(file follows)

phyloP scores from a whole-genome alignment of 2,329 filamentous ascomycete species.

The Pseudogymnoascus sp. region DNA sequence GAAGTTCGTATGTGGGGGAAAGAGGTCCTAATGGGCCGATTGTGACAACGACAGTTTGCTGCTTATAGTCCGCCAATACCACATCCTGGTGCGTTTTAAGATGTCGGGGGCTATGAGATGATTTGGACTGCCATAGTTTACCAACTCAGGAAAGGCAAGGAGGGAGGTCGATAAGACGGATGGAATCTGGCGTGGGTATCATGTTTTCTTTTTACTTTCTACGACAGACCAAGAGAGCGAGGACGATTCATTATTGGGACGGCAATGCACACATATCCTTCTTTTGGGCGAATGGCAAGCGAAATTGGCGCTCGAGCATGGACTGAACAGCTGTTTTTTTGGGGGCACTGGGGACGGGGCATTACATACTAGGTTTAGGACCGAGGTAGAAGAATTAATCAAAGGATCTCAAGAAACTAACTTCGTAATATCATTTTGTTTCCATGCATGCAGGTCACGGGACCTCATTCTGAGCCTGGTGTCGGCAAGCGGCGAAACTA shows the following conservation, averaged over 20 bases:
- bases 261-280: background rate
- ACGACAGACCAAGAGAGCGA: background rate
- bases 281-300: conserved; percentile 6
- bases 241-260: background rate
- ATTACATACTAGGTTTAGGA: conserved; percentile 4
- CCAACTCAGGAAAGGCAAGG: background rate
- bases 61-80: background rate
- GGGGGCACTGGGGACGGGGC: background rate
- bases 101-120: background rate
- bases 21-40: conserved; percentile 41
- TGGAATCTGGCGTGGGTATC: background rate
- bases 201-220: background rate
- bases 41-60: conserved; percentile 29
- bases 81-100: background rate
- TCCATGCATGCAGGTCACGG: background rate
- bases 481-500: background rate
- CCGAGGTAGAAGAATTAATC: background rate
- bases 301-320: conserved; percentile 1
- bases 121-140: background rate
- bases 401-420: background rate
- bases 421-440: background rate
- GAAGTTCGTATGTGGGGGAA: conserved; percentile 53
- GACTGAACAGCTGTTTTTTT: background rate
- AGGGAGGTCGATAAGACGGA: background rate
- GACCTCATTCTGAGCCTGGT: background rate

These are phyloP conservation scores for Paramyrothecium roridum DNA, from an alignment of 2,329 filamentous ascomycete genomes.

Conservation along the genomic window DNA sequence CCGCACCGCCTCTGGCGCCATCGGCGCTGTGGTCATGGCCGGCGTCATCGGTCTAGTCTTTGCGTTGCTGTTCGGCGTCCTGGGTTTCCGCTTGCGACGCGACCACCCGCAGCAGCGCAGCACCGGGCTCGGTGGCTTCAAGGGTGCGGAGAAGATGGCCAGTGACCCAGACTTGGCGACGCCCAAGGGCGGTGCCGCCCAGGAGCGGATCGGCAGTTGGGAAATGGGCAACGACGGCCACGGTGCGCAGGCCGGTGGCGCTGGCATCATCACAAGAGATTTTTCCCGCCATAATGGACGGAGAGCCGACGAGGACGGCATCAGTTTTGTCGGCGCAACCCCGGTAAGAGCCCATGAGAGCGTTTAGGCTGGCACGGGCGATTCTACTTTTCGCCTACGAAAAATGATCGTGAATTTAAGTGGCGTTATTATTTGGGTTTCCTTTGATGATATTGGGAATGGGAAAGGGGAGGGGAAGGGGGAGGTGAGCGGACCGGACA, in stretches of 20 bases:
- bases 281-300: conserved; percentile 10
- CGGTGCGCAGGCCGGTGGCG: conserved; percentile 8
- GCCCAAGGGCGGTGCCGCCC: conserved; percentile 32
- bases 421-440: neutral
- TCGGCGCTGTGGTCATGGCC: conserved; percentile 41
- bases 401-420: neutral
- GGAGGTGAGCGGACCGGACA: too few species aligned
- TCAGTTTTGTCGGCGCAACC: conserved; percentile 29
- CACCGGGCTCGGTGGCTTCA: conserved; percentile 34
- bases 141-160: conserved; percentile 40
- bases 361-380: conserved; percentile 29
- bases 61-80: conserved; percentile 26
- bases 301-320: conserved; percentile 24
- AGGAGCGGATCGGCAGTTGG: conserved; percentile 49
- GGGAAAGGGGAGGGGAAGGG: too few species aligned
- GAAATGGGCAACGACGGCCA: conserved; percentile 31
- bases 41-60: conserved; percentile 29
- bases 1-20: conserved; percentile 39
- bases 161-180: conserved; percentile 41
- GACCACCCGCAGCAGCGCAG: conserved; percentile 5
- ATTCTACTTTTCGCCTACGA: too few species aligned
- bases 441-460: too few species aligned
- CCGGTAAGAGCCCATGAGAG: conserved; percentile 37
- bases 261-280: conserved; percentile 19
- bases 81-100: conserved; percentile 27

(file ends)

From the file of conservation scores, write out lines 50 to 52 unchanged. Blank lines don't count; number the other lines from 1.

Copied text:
- ATTCTACTTTTCGCCTACGA: too few species aligned
- bases 441-460: too few species aligned
- CCGGTAAGAGCCCATGAGAG: conserved; percentile 37